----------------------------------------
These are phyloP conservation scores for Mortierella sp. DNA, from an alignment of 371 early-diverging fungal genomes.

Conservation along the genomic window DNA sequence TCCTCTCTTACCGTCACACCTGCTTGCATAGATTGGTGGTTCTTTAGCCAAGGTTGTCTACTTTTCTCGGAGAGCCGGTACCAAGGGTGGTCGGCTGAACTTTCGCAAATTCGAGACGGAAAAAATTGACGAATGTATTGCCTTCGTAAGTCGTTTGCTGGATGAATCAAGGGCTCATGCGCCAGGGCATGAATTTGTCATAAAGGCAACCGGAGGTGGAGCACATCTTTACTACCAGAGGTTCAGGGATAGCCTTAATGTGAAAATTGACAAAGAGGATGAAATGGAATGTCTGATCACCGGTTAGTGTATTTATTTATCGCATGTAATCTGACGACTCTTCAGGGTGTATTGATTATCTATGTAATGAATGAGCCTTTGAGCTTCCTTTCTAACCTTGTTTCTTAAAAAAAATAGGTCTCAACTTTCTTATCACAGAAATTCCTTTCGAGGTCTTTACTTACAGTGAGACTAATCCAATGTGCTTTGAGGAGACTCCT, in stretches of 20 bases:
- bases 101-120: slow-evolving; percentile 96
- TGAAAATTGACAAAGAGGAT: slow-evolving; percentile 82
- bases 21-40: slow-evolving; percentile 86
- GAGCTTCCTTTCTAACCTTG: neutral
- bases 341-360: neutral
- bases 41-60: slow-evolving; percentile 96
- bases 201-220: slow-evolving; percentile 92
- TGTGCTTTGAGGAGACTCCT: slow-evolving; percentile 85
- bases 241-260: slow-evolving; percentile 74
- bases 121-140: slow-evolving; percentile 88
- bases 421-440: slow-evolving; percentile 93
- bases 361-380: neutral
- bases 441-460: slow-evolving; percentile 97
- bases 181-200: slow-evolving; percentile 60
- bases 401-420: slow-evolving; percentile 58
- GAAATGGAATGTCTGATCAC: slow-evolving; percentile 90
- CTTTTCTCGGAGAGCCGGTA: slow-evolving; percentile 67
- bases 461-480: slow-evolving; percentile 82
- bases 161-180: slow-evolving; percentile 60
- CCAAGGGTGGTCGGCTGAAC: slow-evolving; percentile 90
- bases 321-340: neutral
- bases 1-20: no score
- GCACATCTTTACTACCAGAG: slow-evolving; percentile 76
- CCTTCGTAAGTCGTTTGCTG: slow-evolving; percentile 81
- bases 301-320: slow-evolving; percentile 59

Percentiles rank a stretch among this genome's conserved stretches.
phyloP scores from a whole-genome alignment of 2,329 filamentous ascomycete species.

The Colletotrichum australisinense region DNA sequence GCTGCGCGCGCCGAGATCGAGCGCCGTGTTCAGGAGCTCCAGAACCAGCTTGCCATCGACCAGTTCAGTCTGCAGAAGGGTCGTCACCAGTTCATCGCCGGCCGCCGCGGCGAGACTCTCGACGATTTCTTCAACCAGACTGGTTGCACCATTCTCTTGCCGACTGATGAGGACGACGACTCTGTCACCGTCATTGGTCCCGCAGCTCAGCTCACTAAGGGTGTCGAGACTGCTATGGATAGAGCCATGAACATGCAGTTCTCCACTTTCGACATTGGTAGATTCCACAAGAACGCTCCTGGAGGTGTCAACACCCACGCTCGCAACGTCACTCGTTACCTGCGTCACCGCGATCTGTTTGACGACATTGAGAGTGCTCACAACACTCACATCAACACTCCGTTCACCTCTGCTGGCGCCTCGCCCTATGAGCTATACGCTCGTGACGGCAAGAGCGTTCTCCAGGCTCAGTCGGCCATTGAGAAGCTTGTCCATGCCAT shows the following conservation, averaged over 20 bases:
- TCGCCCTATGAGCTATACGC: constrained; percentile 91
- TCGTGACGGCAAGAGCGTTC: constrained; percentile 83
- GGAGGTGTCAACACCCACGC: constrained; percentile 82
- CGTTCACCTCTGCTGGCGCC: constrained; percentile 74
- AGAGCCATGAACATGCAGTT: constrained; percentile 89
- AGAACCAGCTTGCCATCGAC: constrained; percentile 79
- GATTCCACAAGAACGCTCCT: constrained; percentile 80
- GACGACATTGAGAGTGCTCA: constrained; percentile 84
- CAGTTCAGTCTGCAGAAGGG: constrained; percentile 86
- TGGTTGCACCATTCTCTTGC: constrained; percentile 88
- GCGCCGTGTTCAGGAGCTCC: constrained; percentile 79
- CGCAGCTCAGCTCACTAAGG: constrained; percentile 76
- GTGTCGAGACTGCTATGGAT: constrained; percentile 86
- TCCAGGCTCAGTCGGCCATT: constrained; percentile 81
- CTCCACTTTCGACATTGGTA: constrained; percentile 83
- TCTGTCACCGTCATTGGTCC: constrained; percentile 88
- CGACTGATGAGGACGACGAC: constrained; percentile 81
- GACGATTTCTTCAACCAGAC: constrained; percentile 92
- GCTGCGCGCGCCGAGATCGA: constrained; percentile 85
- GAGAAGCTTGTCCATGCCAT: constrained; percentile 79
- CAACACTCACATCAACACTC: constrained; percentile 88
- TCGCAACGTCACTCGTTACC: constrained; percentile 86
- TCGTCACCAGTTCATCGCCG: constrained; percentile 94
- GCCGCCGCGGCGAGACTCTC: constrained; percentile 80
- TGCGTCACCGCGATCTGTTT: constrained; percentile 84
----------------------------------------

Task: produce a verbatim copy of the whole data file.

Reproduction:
These are phyloP conservation scores for Mortierella sp. DNA, from an alignment of 371 early-diverging fungal genomes.

Conservation along the genomic window DNA sequence TCCTCTCTTACCGTCACACCTGCTTGCATAGATTGGTGGTTCTTTAGCCAAGGTTGTCTACTTTTCTCGGAGAGCCGGTACCAAGGGTGGTCGGCTGAACTTTCGCAAATTCGAGACGGAAAAAATTGACGAATGTATTGCCTTCGTAAGTCGTTTGCTGGATGAATCAAGGGCTCATGCGCCAGGGCATGAATTTGTCATAAAGGCAACCGGAGGTGGAGCACATCTTTACTACCAGAGGTTCAGGGATAGCCTTAATGTGAAAATTGACAAAGAGGATGAAATGGAATGTCTGATCACCGGTTAGTGTATTTATTTATCGCATGTAATCTGACGACTCTTCAGGGTGTATTGATTATCTATGTAATGAATGAGCCTTTGAGCTTCCTTTCTAACCTTGTTTCTTAAAAAAAATAGGTCTCAACTTTCTTATCACAGAAATTCCTTTCGAGGTCTTTACTTACAGTGAGACTAATCCAATGTGCTTTGAGGAGACTCCT, in stretches of 20 bases:
- bases 101-120: slow-evolving; percentile 96
- TGAAAATTGACAAAGAGGAT: slow-evolving; percentile 82
- bases 21-40: slow-evolving; percentile 86
- GAGCTTCCTTTCTAACCTTG: neutral
- bases 341-360: neutral
- bases 41-60: slow-evolving; percentile 96
- bases 201-220: slow-evolving; percentile 92
- TGTGCTTTGAGGAGACTCCT: slow-evolving; percentile 85
- bases 241-260: slow-evolving; percentile 74
- bases 121-140: slow-evolving; percentile 88
- bases 421-440: slow-evolving; percentile 93
- bases 361-380: neutral
- bases 441-460: slow-evolving; percentile 97
- bases 181-200: slow-evolving; percentile 60
- bases 401-420: slow-evolving; percentile 58
- GAAATGGAATGTCTGATCAC: slow-evolving; percentile 90
- CTTTTCTCGGAGAGCCGGTA: slow-evolving; percentile 67
- bases 461-480: slow-evolving; percentile 82
- bases 161-180: slow-evolving; percentile 60
- CCAAGGGTGGTCGGCTGAAC: slow-evolving; percentile 90
- bases 321-340: neutral
- bases 1-20: no score
- GCACATCTTTACTACCAGAG: slow-evolving; percentile 76
- CCTTCGTAAGTCGTTTGCTG: slow-evolving; percentile 81
- bases 301-320: slow-evolving; percentile 59

Percentiles rank a stretch among this genome's conserved stretches.
phyloP scores from a whole-genome alignment of 2,329 filamentous ascomycete species.

The Colletotrichum australisinense region DNA sequence GCTGCGCGCGCCGAGATCGAGCGCCGTGTTCAGGAGCTCCAGAACCAGCTTGCCATCGACCAGTTCAGTCTGCAGAAGGGTCGTCACCAGTTCATCGCCGGCCGCCGCGGCGAGACTCTCGACGATTTCTTCAACCAGACTGGTTGCACCATTCTCTTGCCGACTGATGAGGACGACGACTCTGTCACCGTCATTGGTCCCGCAGCTCAGCTCACTAAGGGTGTCGAGACTGCTATGGATAGAGCCATGAACATGCAGTTCTCCACTTTCGACATTGGTAGATTCCACAAGAACGCTCCTGGAGGTGTCAACACCCACGCTCGCAACGTCACTCGTTACCTGCGTCACCGCGATCTGTTTGACGACATTGAGAGTGCTCACAACACTCACATCAACACTCCGTTCACCTCTGCTGGCGCCTCGCCCTATGAGCTATACGCTCGTGACGGCAAGAGCGTTCTCCAGGCTCAGTCGGCCATTGAGAAGCTTGTCCATGCCAT shows the following conservation, averaged over 20 bases:
- TCGCCCTATGAGCTATACGC: constrained; percentile 91
- TCGTGACGGCAAGAGCGTTC: constrained; percentile 83
- GGAGGTGTCAACACCCACGC: constrained; percentile 82
- CGTTCACCTCTGCTGGCGCC: constrained; percentile 74
- AGAGCCATGAACATGCAGTT: constrained; percentile 89
- AGAACCAGCTTGCCATCGAC: constrained; percentile 79
- GATTCCACAAGAACGCTCCT: constrained; percentile 80
- GACGACATTGAGAGTGCTCA: constrained; percentile 84
- CAGTTCAGTCTGCAGAAGGG: constrained; percentile 86
- TGGTTGCACCATTCTCTTGC: constrained; percentile 88
- GCGCCGTGTTCAGGAGCTCC: constrained; percentile 79
- CGCAGCTCAGCTCACTAAGG: constrained; percentile 76
- GTGTCGAGACTGCTATGGAT: constrained; percentile 86
- TCCAGGCTCAGTCGGCCATT: constrained; percentile 81
- CTCCACTTTCGACATTGGTA: constrained; percentile 83
- TCTGTCACCGTCATTGGTCC: constrained; percentile 88
- CGACTGATGAGGACGACGAC: constrained; percentile 81
- GACGATTTCTTCAACCAGAC: constrained; percentile 92
- GCTGCGCGCGCCGAGATCGA: constrained; percentile 85
- GAGAAGCTTGTCCATGCCAT: constrained; percentile 79
- CAACACTCACATCAACACTC: constrained; percentile 88
- TCGCAACGTCACTCGTTACC: constrained; percentile 86
- TCGTCACCAGTTCATCGCCG: constrained; percentile 94
- GCCGCCGCGGCGAGACTCTC: constrained; percentile 80
- TGCGTCACCGCGATCTGTTT: constrained; percentile 84